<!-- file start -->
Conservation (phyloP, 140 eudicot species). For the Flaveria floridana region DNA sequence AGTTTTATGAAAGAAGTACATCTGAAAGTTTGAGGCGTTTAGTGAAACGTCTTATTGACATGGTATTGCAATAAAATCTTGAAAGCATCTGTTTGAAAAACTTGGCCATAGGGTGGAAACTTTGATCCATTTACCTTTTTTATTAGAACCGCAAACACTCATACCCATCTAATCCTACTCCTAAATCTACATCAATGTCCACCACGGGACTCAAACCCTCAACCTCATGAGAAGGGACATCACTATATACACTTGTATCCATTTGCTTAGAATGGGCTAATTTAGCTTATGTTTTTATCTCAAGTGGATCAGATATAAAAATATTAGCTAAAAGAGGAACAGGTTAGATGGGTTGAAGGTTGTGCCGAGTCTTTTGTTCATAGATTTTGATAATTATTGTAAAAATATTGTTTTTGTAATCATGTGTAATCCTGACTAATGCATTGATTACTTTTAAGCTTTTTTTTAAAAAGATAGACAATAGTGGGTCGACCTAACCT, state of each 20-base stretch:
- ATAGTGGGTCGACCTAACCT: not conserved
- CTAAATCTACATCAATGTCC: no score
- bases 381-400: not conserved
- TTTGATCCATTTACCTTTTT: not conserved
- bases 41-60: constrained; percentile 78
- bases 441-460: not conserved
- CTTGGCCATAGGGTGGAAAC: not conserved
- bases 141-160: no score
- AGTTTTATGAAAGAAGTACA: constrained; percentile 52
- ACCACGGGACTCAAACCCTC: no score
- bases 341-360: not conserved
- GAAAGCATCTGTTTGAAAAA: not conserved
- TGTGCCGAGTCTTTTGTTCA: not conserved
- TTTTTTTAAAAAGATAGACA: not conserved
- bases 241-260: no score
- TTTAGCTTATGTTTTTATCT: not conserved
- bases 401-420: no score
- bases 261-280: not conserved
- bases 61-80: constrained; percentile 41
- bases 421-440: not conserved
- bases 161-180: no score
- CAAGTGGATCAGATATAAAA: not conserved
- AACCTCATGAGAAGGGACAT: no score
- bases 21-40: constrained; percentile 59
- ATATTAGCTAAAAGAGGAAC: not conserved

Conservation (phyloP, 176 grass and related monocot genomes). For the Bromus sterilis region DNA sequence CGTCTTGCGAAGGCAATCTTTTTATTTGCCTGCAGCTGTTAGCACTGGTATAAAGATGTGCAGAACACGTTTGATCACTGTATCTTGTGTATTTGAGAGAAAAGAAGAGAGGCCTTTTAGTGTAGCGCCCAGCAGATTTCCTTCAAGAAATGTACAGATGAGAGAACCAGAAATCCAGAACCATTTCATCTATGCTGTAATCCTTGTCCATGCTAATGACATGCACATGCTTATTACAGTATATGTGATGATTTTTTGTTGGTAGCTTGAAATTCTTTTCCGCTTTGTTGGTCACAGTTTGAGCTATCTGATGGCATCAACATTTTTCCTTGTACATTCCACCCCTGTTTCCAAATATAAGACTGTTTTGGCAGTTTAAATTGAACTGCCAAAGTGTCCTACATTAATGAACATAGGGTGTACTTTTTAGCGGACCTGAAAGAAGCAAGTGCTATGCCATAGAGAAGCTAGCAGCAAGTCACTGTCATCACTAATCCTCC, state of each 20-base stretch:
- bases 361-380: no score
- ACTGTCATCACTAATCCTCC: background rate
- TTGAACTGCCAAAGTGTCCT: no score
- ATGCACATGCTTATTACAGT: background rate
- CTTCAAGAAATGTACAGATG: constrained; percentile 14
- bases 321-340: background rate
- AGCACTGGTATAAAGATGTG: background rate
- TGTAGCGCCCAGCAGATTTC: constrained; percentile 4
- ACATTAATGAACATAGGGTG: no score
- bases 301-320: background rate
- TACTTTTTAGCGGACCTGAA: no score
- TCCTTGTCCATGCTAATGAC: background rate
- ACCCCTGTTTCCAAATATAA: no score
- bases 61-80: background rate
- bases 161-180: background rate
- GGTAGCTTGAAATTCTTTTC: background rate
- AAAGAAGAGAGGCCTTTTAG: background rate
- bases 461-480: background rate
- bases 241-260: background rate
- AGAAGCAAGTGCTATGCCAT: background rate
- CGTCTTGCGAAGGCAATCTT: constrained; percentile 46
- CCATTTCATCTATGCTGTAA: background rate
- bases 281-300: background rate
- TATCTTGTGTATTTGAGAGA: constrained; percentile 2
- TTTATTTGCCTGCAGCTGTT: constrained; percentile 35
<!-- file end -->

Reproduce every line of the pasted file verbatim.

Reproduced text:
Conservation (phyloP, 140 eudicot species). For the Flaveria floridana region DNA sequence AGTTTTATGAAAGAAGTACATCTGAAAGTTTGAGGCGTTTAGTGAAACGTCTTATTGACATGGTATTGCAATAAAATCTTGAAAGCATCTGTTTGAAAAACTTGGCCATAGGGTGGAAACTTTGATCCATTTACCTTTTTTATTAGAACCGCAAACACTCATACCCATCTAATCCTACTCCTAAATCTACATCAATGTCCACCACGGGACTCAAACCCTCAACCTCATGAGAAGGGACATCACTATATACACTTGTATCCATTTGCTTAGAATGGGCTAATTTAGCTTATGTTTTTATCTCAAGTGGATCAGATATAAAAATATTAGCTAAAAGAGGAACAGGTTAGATGGGTTGAAGGTTGTGCCGAGTCTTTTGTTCATAGATTTTGATAATTATTGTAAAAATATTGTTTTTGTAATCATGTGTAATCCTGACTAATGCATTGATTACTTTTAAGCTTTTTTTTAAAAAGATAGACAATAGTGGGTCGACCTAACCT, state of each 20-base stretch:
- ATAGTGGGTCGACCTAACCT: not conserved
- CTAAATCTACATCAATGTCC: no score
- bases 381-400: not conserved
- TTTGATCCATTTACCTTTTT: not conserved
- bases 41-60: constrained; percentile 78
- bases 441-460: not conserved
- CTTGGCCATAGGGTGGAAAC: not conserved
- bases 141-160: no score
- AGTTTTATGAAAGAAGTACA: constrained; percentile 52
- ACCACGGGACTCAAACCCTC: no score
- bases 341-360: not conserved
- GAAAGCATCTGTTTGAAAAA: not conserved
- TGTGCCGAGTCTTTTGTTCA: not conserved
- TTTTTTTAAAAAGATAGACA: not conserved
- bases 241-260: no score
- TTTAGCTTATGTTTTTATCT: not conserved
- bases 401-420: no score
- bases 261-280: not conserved
- bases 61-80: constrained; percentile 41
- bases 421-440: not conserved
- bases 161-180: no score
- CAAGTGGATCAGATATAAAA: not conserved
- AACCTCATGAGAAGGGACAT: no score
- bases 21-40: constrained; percentile 59
- ATATTAGCTAAAAGAGGAAC: not conserved

Conservation (phyloP, 176 grass and related monocot genomes). For the Bromus sterilis region DNA sequence CGTCTTGCGAAGGCAATCTTTTTATTTGCCTGCAGCTGTTAGCACTGGTATAAAGATGTGCAGAACACGTTTGATCACTGTATCTTGTGTATTTGAGAGAAAAGAAGAGAGGCCTTTTAGTGTAGCGCCCAGCAGATTTCCTTCAAGAAATGTACAGATGAGAGAACCAGAAATCCAGAACCATTTCATCTATGCTGTAATCCTTGTCCATGCTAATGACATGCACATGCTTATTACAGTATATGTGATGATTTTTTGTTGGTAGCTTGAAATTCTTTTCCGCTTTGTTGGTCACAGTTTGAGCTATCTGATGGCATCAACATTTTTCCTTGTACATTCCACCCCTGTTTCCAAATATAAGACTGTTTTGGCAGTTTAAATTGAACTGCCAAAGTGTCCTACATTAATGAACATAGGGTGTACTTTTTAGCGGACCTGAAAGAAGCAAGTGCTATGCCATAGAGAAGCTAGCAGCAAGTCACTGTCATCACTAATCCTCC, state of each 20-base stretch:
- bases 361-380: no score
- ACTGTCATCACTAATCCTCC: background rate
- TTGAACTGCCAAAGTGTCCT: no score
- ATGCACATGCTTATTACAGT: background rate
- CTTCAAGAAATGTACAGATG: constrained; percentile 14
- bases 321-340: background rate
- AGCACTGGTATAAAGATGTG: background rate
- TGTAGCGCCCAGCAGATTTC: constrained; percentile 4
- ACATTAATGAACATAGGGTG: no score
- bases 301-320: background rate
- TACTTTTTAGCGGACCTGAA: no score
- TCCTTGTCCATGCTAATGAC: background rate
- ACCCCTGTTTCCAAATATAA: no score
- bases 61-80: background rate
- bases 161-180: background rate
- GGTAGCTTGAAATTCTTTTC: background rate
- AAAGAAGAGAGGCCTTTTAG: background rate
- bases 461-480: background rate
- bases 241-260: background rate
- AGAAGCAAGTGCTATGCCAT: background rate
- CGTCTTGCGAAGGCAATCTT: constrained; percentile 46
- CCATTTCATCTATGCTGTAA: background rate
- bases 281-300: background rate
- TATCTTGTGTATTTGAGAGA: constrained; percentile 2
- TTTATTTGCCTGCAGCTGTT: constrained; percentile 35